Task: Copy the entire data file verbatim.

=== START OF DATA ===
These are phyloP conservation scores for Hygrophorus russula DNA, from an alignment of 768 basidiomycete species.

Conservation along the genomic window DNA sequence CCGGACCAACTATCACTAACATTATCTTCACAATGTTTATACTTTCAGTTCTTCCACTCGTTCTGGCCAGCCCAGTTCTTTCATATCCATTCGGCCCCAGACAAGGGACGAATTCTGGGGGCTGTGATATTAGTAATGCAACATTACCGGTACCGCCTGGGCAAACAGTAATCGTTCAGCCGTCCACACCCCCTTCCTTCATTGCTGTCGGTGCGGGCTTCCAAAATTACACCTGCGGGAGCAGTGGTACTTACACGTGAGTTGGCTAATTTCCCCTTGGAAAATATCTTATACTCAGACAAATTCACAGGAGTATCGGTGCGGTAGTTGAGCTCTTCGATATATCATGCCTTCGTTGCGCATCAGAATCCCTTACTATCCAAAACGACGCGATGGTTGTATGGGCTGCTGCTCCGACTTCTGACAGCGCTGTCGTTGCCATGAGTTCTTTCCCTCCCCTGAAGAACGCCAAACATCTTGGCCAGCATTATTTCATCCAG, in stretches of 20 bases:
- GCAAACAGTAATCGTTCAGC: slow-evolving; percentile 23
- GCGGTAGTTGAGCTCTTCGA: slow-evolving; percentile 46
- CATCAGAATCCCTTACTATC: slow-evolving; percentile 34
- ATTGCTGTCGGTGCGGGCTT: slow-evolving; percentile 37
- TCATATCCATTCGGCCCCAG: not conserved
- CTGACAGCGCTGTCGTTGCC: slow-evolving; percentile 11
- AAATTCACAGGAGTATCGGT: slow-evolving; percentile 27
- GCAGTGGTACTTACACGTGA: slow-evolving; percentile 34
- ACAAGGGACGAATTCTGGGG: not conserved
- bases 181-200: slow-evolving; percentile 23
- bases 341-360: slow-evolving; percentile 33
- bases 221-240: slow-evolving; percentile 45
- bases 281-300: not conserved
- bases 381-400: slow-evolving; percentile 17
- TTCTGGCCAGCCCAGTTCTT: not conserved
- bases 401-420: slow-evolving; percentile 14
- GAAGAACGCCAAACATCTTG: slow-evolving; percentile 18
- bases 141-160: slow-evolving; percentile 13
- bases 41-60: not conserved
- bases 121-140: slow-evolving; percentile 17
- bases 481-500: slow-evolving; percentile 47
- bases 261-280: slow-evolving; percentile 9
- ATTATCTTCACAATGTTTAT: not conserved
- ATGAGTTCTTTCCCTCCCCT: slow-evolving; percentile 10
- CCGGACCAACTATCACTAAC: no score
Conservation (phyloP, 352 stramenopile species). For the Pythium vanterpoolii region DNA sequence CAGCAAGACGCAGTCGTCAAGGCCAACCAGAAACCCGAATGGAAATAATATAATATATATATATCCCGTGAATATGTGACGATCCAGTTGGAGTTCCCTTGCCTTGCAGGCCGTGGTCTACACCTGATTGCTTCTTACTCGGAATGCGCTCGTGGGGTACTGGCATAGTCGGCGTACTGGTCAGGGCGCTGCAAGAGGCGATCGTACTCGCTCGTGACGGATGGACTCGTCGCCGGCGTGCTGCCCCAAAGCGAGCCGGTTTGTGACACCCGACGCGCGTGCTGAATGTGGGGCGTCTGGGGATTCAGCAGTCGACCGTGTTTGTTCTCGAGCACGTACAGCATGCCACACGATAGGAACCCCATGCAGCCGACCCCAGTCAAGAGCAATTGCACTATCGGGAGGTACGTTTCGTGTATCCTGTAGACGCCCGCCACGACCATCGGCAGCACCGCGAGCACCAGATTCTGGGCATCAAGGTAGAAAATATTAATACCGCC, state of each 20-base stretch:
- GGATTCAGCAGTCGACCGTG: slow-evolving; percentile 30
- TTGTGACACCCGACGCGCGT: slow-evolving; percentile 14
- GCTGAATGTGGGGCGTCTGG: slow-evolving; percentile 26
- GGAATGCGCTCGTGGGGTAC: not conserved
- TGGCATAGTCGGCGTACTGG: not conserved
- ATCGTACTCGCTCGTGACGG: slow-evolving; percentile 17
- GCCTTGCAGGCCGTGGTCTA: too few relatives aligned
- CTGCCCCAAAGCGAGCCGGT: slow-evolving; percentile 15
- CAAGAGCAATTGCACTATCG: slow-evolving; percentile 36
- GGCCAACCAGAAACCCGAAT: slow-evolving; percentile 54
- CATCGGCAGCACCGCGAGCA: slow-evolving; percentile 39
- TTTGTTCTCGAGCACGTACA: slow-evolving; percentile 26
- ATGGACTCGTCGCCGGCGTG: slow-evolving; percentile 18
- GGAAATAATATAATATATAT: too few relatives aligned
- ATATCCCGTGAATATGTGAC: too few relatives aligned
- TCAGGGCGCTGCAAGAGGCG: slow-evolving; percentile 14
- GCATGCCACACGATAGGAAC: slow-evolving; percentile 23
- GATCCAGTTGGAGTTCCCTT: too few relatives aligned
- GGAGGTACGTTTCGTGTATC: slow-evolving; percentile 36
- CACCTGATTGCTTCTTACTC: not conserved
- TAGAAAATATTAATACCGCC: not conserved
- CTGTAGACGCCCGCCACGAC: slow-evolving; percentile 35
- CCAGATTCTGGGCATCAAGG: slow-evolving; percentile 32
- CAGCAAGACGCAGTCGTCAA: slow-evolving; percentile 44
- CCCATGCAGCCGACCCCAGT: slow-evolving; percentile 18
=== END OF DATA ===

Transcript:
These are phyloP conservation scores for Hygrophorus russula DNA, from an alignment of 768 basidiomycete species.

Conservation along the genomic window DNA sequence CCGGACCAACTATCACTAACATTATCTTCACAATGTTTATACTTTCAGTTCTTCCACTCGTTCTGGCCAGCCCAGTTCTTTCATATCCATTCGGCCCCAGACAAGGGACGAATTCTGGGGGCTGTGATATTAGTAATGCAACATTACCGGTACCGCCTGGGCAAACAGTAATCGTTCAGCCGTCCACACCCCCTTCCTTCATTGCTGTCGGTGCGGGCTTCCAAAATTACACCTGCGGGAGCAGTGGTACTTACACGTGAGTTGGCTAATTTCCCCTTGGAAAATATCTTATACTCAGACAAATTCACAGGAGTATCGGTGCGGTAGTTGAGCTCTTCGATATATCATGCCTTCGTTGCGCATCAGAATCCCTTACTATCCAAAACGACGCGATGGTTGTATGGGCTGCTGCTCCGACTTCTGACAGCGCTGTCGTTGCCATGAGTTCTTTCCCTCCCCTGAAGAACGCCAAACATCTTGGCCAGCATTATTTCATCCAG, in stretches of 20 bases:
- GCAAACAGTAATCGTTCAGC: slow-evolving; percentile 23
- GCGGTAGTTGAGCTCTTCGA: slow-evolving; percentile 46
- CATCAGAATCCCTTACTATC: slow-evolving; percentile 34
- ATTGCTGTCGGTGCGGGCTT: slow-evolving; percentile 37
- TCATATCCATTCGGCCCCAG: not conserved
- CTGACAGCGCTGTCGTTGCC: slow-evolving; percentile 11
- AAATTCACAGGAGTATCGGT: slow-evolving; percentile 27
- GCAGTGGTACTTACACGTGA: slow-evolving; percentile 34
- ACAAGGGACGAATTCTGGGG: not conserved
- bases 181-200: slow-evolving; percentile 23
- bases 341-360: slow-evolving; percentile 33
- bases 221-240: slow-evolving; percentile 45
- bases 281-300: not conserved
- bases 381-400: slow-evolving; percentile 17
- TTCTGGCCAGCCCAGTTCTT: not conserved
- bases 401-420: slow-evolving; percentile 14
- GAAGAACGCCAAACATCTTG: slow-evolving; percentile 18
- bases 141-160: slow-evolving; percentile 13
- bases 41-60: not conserved
- bases 121-140: slow-evolving; percentile 17
- bases 481-500: slow-evolving; percentile 47
- bases 261-280: slow-evolving; percentile 9
- ATTATCTTCACAATGTTTAT: not conserved
- ATGAGTTCTTTCCCTCCCCT: slow-evolving; percentile 10
- CCGGACCAACTATCACTAAC: no score
Conservation (phyloP, 352 stramenopile species). For the Pythium vanterpoolii region DNA sequence CAGCAAGACGCAGTCGTCAAGGCCAACCAGAAACCCGAATGGAAATAATATAATATATATATATCCCGTGAATATGTGACGATCCAGTTGGAGTTCCCTTGCCTTGCAGGCCGTGGTCTACACCTGATTGCTTCTTACTCGGAATGCGCTCGTGGGGTACTGGCATAGTCGGCGTACTGGTCAGGGCGCTGCAAGAGGCGATCGTACTCGCTCGTGACGGATGGACTCGTCGCCGGCGTGCTGCCCCAAAGCGAGCCGGTTTGTGACACCCGACGCGCGTGCTGAATGTGGGGCGTCTGGGGATTCAGCAGTCGACCGTGTTTGTTCTCGAGCACGTACAGCATGCCACACGATAGGAACCCCATGCAGCCGACCCCAGTCAAGAGCAATTGCACTATCGGGAGGTACGTTTCGTGTATCCTGTAGACGCCCGCCACGACCATCGGCAGCACCGCGAGCACCAGATTCTGGGCATCAAGGTAGAAAATATTAATACCGCC, state of each 20-base stretch:
- GGATTCAGCAGTCGACCGTG: slow-evolving; percentile 30
- TTGTGACACCCGACGCGCGT: slow-evolving; percentile 14
- GCTGAATGTGGGGCGTCTGG: slow-evolving; percentile 26
- GGAATGCGCTCGTGGGGTAC: not conserved
- TGGCATAGTCGGCGTACTGG: not conserved
- ATCGTACTCGCTCGTGACGG: slow-evolving; percentile 17
- GCCTTGCAGGCCGTGGTCTA: too few relatives aligned
- CTGCCCCAAAGCGAGCCGGT: slow-evolving; percentile 15
- CAAGAGCAATTGCACTATCG: slow-evolving; percentile 36
- GGCCAACCAGAAACCCGAAT: slow-evolving; percentile 54
- CATCGGCAGCACCGCGAGCA: slow-evolving; percentile 39
- TTTGTTCTCGAGCACGTACA: slow-evolving; percentile 26
- ATGGACTCGTCGCCGGCGTG: slow-evolving; percentile 18
- GGAAATAATATAATATATAT: too few relatives aligned
- ATATCCCGTGAATATGTGAC: too few relatives aligned
- TCAGGGCGCTGCAAGAGGCG: slow-evolving; percentile 14
- GCATGCCACACGATAGGAAC: slow-evolving; percentile 23
- GATCCAGTTGGAGTTCCCTT: too few relatives aligned
- GGAGGTACGTTTCGTGTATC: slow-evolving; percentile 36
- CACCTGATTGCTTCTTACTC: not conserved
- TAGAAAATATTAATACCGCC: not conserved
- CTGTAGACGCCCGCCACGAC: slow-evolving; percentile 35
- CCAGATTCTGGGCATCAAGG: slow-evolving; percentile 32
- CAGCAAGACGCAGTCGTCAA: slow-evolving; percentile 44
- CCCATGCAGCCGACCCCAGT: slow-evolving; percentile 18